Cork School of Music Emerging Artist Of The Year to showcase in performance this weekend

We catch up with an exciting talent, Cork violinist Brendan Garde, about bringing cool sound of strings to the net
Cork School of Music Emerging Artist Of The Year to showcase in performance this weekend

Avant Garde: Brendan Garde plays for the world.

When Aloys Fleischmann formed the Cork Orchestral Society in 1938, it is unlikely that they had to spend much time thinking about putting on concerts for the whole world to see from their living rooms.

But according to Tom Crowley — current Chairperson of Cork Orchestral Society — the necessity to present concerts online means they are finding new ways to remain “faithful to Aloys Fleischmann’s wish to support and promote young musicians” and of the Society commitment to presenting Cork’s most exciting young talent to a wide audience.

Their six concert series began in January and the second programme, which goes live on Saturday, February 20, puts new talent to the fore by featuring Cork School of Music Emerging Artist of the Year, violinist Brendan Garde, accompanied by Gary Beecher on piano.

Ahead of the concert Brendan is focussing on treating it as an opportunity to bring the authentic orchestral concert experience to the internet.

“It can be nice in some situations to talk to the audience online, but for this recording, it’s going to be a replica of how a formal concert would be, if there were an audience there.”

Brendan Garde and Gary Beecher performing.
Brendan Garde and Gary Beecher performing.

Indeed Brendan has had plenty experiences of such performances as still only in his late twenties he has already enjoyed an impressive career that includes playing with numerous orchestras, including the RTÉ Concert Orchestra and the Cork Opera House Concert Orchestra, performances at Irish and international festivals and winning the Weil Prize during his time studying at the Royal Northern College of Music (RNCM) in Manchester as well as the Cork School of Music Emerging Artist of the Year in 2020.

Performing a formal concert is part of that award, as Brendan continued.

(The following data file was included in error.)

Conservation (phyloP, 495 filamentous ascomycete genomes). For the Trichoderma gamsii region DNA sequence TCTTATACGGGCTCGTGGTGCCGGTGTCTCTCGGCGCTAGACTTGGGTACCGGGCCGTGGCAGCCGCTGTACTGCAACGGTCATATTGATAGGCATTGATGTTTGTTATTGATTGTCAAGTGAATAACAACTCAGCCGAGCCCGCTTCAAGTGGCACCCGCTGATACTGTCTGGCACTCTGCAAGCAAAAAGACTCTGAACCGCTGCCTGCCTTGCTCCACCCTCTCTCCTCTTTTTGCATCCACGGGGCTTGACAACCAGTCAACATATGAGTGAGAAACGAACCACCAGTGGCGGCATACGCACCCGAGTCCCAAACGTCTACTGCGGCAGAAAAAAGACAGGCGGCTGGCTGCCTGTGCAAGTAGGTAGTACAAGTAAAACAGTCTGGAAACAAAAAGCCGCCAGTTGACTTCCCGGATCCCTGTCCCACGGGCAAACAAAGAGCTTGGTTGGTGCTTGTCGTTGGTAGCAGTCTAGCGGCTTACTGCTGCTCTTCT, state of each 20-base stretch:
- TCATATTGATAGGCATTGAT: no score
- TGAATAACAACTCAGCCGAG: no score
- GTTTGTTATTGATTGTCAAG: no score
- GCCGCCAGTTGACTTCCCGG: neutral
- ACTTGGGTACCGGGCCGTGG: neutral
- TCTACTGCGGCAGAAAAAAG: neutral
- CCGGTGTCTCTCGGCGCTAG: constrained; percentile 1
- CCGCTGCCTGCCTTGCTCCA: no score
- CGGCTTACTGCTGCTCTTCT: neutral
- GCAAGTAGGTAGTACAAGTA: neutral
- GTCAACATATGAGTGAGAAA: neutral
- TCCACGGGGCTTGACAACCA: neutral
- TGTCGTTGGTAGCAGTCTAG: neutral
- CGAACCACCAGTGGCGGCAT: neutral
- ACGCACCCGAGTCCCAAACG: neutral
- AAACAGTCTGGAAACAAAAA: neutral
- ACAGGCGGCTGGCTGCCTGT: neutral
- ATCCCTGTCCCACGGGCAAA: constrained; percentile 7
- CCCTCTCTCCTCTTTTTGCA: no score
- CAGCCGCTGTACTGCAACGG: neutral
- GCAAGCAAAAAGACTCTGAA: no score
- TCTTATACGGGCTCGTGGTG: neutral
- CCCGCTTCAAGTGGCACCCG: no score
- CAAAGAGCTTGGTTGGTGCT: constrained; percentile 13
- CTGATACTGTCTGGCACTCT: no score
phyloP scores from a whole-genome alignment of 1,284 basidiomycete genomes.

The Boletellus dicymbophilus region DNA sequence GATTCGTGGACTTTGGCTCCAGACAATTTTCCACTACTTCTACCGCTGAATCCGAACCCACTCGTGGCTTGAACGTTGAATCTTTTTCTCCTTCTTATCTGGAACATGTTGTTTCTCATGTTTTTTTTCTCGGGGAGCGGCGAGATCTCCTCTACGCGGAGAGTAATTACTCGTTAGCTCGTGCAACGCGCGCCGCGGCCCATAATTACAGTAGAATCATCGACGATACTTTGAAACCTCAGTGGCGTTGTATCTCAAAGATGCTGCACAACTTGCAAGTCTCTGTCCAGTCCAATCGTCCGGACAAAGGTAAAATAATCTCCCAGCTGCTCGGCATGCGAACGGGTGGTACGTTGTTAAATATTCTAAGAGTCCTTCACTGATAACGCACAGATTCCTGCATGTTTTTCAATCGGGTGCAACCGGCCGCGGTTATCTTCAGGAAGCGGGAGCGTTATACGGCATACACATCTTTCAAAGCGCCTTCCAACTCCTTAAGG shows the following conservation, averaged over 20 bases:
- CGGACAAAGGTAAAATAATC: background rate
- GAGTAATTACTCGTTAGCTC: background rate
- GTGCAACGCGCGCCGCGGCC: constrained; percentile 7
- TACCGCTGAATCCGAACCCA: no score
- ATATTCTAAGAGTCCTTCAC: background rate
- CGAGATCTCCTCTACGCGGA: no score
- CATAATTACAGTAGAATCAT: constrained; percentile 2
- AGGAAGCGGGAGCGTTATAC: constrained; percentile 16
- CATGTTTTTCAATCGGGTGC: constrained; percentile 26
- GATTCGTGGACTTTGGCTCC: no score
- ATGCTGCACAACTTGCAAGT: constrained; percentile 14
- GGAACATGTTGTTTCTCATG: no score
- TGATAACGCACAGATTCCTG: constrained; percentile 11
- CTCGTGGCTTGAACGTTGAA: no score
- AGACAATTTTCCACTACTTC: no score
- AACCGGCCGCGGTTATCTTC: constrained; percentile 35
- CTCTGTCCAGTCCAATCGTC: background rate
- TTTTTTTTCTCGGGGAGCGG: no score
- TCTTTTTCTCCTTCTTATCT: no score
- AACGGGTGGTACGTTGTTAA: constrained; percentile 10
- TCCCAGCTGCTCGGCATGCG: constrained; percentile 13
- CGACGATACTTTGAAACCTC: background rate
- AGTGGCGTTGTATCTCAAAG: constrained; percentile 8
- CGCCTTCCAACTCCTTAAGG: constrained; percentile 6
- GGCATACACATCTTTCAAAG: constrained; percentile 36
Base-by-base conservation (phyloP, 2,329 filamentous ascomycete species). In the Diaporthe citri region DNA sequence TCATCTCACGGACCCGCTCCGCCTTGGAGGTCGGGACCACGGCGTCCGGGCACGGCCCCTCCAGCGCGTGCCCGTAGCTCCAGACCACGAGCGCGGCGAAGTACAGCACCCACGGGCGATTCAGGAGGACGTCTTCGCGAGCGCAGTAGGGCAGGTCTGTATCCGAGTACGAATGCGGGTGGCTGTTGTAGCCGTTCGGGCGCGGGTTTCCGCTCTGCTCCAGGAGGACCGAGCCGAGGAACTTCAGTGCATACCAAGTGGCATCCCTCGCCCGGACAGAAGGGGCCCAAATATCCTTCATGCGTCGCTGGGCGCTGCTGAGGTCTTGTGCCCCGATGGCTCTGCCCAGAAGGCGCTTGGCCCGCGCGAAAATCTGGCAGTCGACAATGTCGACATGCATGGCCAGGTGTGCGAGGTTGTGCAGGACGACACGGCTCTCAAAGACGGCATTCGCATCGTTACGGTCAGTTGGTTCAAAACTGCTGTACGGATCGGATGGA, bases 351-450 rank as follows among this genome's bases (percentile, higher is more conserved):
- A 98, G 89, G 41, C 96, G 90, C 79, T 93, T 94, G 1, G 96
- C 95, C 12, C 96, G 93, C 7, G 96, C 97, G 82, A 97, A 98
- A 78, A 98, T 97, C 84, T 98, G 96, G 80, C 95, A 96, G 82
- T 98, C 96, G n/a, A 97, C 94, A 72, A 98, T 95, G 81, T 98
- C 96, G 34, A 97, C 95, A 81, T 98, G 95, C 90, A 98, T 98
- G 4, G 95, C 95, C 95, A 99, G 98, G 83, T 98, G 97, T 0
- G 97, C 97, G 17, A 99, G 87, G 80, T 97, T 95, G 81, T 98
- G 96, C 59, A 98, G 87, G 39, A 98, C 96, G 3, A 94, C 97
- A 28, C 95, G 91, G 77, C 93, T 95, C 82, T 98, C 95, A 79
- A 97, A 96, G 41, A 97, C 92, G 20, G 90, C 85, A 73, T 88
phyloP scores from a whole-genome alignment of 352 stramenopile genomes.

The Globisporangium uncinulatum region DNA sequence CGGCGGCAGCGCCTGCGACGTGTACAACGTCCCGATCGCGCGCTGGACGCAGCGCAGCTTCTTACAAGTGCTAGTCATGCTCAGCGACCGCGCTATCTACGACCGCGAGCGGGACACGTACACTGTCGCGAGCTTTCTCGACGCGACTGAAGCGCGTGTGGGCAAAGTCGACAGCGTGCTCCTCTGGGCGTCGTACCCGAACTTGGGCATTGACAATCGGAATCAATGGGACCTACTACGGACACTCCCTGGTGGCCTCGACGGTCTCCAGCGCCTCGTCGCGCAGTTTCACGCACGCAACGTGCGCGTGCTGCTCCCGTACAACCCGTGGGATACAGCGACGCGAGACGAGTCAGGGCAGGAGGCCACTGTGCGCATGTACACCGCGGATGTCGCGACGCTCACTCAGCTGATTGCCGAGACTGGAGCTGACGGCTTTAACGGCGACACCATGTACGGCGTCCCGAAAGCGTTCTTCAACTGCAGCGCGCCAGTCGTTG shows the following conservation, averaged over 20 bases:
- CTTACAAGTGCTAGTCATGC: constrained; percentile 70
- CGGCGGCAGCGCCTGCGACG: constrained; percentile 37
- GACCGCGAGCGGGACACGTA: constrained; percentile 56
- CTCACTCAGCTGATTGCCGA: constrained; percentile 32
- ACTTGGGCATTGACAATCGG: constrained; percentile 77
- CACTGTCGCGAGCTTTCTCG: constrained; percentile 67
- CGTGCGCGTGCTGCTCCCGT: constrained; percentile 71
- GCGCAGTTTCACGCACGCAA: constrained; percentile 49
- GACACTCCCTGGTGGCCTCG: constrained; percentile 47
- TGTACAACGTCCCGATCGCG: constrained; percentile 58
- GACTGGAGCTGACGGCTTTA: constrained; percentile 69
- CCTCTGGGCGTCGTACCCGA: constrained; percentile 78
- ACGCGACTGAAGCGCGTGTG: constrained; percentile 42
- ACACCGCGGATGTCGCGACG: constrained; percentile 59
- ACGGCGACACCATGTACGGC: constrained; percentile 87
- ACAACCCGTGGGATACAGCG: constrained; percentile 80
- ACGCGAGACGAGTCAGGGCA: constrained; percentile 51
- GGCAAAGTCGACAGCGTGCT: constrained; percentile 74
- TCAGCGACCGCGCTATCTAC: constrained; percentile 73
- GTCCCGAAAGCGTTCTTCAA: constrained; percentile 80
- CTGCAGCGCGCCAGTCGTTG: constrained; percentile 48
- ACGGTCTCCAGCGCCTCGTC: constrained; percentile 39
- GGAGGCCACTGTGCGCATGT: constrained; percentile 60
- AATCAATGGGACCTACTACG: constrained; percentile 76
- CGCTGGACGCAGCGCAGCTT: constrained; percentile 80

“This was meant to just be a normal concert of orchestral music, however as it’s worked out there’ll be no audience. The positive out of all this is it will leave a brilliantly recorded digital asset that will be able to be accessed permanently and I could maybe use in the future; other options; more concerts; things I might not have necessarily gotten, had I done the normal concert.”

I always have the audience in mind when choosing a programme and try to show a variety of styles

Picking which music he will play hasn’t been compromised however. “There’s no difference in what I’m trying to get across, I always have the audience in mind when choosing a programme and try to show a variety of styles and different characters, music and things like that.

“I’m very fortunate to be in that position, the Cork Orchestral Society pretty much said ‘do what you want’.

“Gary and I talked about what we might do and I’ve chosen some of my favourite works that I’ve studied over the last few years, and have played a significant role in my musical development.”

Cork violinist Brendan Garde is bringing the sound of strings to the net.
Cork violinist Brendan Garde is bringing the sound of strings to the net.

The programme includes a nod to Brendan’s own Cork School Of Music experience. “The two sonatas we have selected — Brahms’ sonata for Violin and Piano No.1 in G Major, op.78 and Mozart’s sonata for Violin and Piano in B-flat Major, KV 454 — I studied for the first time during my Masters with my teacher, Gregory Ellis, so it’s been nice to do those again. I suppose my main intention is to get the character of music across as best as I can to any listeners. Mozart and Brahms would have very different characters, there’s a lot of emotional depth in both of the pieces, Mozart in general would be a little bit lighter and not as poised than Brahms.”

His accompanist, Gary Beecher, also has a long connection to Brendan’s music career.

“We’ve known each other from a young enough age, I think we would have met in the youth orchestra, probably around the age of 12 — I remember we did master classes and Dublin stuff together.

“So it’s been nice to come back to working together on this, since both of us had been away. I was away in England for a few years, and when I was back Gary was then over in England and he lives very close by as well, so it was handy for rehearsing as well.”

The lockdown has had two major impacts on Brendan’s musical journey, as both a musician and a teacher.

“I don’t do much composing at all myself, but it has given me time to play because I’ve always had my own personal goals with violin playing like trying to get to the highest level I can get to.

“So it’s given me a chance in a way to step back and focus on things that I really wanted to focus on. I graduated about a year ago and I started teaching pretty much immediately after that.

“I was actually lucky enough. I was given a few students from a colleague of mine, and I’m still taking on more. I’ve always been very interested in the way the violin and music works, and wanted to talk about it and pass on any knowledge that I had to younger students. I really do enjoy passing on that information. Like everyone and everything, I’ve been doing it all online so that’s been a little bit of a challenge, but I’ve been enjoying it still.”

  • The concert, recorded at Curtis Auditorium, will be available from 6pm on Saturday, February 20, and will remain online for a month on
  • for further recordings or teaching information.

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